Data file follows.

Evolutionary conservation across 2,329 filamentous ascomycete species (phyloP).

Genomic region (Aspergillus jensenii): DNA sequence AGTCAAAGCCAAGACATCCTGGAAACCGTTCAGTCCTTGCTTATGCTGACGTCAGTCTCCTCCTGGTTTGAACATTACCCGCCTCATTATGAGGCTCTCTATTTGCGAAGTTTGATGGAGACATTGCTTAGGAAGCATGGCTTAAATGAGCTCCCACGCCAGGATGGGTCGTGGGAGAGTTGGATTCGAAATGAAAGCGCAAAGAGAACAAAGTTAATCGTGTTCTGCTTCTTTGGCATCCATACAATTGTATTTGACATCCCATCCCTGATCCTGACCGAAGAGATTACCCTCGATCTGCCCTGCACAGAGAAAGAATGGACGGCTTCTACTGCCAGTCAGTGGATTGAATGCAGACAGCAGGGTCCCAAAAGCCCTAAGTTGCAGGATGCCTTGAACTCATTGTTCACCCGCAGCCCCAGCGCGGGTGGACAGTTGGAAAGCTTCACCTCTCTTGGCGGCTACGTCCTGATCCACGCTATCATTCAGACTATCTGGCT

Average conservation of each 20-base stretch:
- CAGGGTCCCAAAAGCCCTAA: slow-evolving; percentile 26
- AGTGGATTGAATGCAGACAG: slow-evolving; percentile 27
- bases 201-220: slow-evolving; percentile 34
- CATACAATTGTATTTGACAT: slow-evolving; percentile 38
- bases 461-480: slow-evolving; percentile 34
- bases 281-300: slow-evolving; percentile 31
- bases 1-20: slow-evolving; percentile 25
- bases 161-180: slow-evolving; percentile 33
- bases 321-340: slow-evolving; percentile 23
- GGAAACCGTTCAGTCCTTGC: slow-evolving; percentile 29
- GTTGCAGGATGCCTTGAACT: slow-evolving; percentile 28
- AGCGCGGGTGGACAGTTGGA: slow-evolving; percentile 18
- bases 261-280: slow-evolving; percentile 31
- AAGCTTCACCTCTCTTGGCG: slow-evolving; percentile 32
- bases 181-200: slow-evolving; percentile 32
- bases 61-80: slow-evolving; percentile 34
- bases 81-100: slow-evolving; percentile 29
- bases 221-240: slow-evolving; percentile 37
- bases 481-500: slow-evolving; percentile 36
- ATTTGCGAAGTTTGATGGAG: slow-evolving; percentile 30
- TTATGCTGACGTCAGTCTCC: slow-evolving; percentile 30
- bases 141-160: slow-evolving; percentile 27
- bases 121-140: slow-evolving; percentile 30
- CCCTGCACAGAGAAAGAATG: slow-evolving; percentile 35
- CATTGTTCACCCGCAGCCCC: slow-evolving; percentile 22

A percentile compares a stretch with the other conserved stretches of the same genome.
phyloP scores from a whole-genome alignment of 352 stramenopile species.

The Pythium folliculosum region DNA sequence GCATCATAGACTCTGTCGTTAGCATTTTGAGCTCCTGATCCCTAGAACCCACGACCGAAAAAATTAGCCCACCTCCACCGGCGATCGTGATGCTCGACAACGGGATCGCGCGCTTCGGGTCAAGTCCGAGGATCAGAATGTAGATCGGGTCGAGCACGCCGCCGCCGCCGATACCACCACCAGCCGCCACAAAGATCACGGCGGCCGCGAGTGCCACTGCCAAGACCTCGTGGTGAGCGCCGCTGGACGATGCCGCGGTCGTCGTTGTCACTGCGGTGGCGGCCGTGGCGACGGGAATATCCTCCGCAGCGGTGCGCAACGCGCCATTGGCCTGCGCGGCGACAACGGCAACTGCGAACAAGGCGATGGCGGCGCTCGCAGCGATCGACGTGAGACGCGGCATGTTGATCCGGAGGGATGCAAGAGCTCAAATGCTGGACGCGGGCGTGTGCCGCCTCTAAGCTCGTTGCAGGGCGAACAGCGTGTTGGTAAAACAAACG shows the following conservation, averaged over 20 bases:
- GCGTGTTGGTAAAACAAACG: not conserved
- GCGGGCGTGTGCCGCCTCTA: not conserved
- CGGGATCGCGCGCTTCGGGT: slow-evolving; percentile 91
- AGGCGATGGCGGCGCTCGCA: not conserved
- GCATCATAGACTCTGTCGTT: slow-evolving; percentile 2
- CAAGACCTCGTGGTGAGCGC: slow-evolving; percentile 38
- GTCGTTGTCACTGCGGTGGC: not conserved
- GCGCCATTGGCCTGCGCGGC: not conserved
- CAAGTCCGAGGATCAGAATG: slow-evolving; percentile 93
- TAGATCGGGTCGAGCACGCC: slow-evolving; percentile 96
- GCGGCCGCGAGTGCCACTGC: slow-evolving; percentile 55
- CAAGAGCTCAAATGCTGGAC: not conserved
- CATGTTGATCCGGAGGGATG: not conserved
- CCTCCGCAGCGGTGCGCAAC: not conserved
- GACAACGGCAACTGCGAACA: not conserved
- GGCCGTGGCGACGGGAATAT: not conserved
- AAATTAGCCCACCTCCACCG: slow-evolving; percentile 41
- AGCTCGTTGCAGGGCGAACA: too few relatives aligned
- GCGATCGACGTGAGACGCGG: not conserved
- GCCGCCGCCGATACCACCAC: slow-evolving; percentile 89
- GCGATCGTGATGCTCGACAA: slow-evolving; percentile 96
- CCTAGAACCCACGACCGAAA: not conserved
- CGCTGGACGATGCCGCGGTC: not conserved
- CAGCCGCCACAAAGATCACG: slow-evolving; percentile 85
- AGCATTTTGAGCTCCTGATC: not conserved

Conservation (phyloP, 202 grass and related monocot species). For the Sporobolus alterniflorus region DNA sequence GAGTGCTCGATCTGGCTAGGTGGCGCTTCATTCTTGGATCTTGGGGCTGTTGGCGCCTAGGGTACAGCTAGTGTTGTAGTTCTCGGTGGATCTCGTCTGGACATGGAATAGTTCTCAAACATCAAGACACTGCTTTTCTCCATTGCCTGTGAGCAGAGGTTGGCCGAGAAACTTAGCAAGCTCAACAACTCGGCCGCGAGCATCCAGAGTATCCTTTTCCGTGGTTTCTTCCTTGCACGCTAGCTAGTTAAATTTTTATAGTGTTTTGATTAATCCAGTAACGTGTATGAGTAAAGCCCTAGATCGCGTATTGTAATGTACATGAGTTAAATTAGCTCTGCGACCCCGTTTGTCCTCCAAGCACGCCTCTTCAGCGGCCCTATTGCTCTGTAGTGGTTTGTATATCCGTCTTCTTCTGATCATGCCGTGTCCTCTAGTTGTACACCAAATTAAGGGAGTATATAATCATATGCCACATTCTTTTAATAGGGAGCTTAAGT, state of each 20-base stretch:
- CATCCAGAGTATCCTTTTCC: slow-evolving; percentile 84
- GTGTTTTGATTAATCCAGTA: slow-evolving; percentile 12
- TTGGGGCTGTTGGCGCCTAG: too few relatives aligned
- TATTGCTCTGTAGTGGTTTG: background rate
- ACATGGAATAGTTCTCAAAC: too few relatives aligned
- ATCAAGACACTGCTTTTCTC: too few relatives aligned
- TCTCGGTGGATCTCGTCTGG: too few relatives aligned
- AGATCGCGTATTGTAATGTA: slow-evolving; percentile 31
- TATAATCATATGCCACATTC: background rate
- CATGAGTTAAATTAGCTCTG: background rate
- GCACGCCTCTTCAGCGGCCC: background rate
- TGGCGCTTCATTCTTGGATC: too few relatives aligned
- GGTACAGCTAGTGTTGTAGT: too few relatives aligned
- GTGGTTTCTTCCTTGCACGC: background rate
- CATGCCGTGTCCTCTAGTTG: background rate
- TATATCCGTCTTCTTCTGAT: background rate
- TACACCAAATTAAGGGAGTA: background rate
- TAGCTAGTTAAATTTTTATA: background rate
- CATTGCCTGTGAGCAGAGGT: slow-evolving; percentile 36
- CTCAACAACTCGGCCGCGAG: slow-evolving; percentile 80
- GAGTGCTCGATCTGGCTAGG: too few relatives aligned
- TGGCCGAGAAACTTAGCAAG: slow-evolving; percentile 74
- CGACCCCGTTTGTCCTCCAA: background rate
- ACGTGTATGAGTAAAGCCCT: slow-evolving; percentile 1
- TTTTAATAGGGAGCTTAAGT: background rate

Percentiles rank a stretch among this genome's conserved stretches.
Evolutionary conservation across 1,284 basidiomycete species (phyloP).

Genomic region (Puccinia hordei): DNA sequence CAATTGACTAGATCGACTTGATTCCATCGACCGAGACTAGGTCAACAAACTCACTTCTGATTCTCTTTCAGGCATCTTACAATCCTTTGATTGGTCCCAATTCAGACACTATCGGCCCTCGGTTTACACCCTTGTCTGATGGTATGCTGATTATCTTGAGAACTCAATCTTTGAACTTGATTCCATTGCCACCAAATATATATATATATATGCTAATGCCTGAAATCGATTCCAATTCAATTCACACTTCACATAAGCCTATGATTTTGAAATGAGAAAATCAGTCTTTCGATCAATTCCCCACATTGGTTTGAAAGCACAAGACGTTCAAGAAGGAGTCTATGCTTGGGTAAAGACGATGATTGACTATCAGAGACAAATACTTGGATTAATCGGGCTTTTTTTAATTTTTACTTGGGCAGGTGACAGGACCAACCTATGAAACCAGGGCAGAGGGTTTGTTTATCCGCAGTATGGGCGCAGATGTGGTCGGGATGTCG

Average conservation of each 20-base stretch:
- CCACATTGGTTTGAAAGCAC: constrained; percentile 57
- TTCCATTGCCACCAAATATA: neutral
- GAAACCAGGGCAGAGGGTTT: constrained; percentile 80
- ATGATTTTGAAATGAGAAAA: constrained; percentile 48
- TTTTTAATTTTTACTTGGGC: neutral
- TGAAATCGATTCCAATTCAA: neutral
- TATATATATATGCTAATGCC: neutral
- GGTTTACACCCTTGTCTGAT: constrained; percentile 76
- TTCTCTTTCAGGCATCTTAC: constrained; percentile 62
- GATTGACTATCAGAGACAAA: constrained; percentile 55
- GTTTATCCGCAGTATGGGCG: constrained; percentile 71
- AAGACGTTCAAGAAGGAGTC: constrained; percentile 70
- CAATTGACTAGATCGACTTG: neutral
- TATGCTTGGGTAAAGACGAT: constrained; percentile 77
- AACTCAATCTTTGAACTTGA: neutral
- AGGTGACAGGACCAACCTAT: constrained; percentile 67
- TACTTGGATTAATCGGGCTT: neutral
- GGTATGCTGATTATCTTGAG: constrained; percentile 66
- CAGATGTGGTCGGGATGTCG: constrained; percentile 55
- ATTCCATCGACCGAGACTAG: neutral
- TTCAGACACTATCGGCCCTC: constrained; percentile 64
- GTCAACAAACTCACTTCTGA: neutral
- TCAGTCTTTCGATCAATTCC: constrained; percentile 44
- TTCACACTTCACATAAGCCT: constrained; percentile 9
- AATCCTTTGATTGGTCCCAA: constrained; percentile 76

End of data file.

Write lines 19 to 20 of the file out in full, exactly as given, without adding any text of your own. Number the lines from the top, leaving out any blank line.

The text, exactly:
- bases 61-80: slow-evolving; percentile 34
- bases 81-100: slow-evolving; percentile 29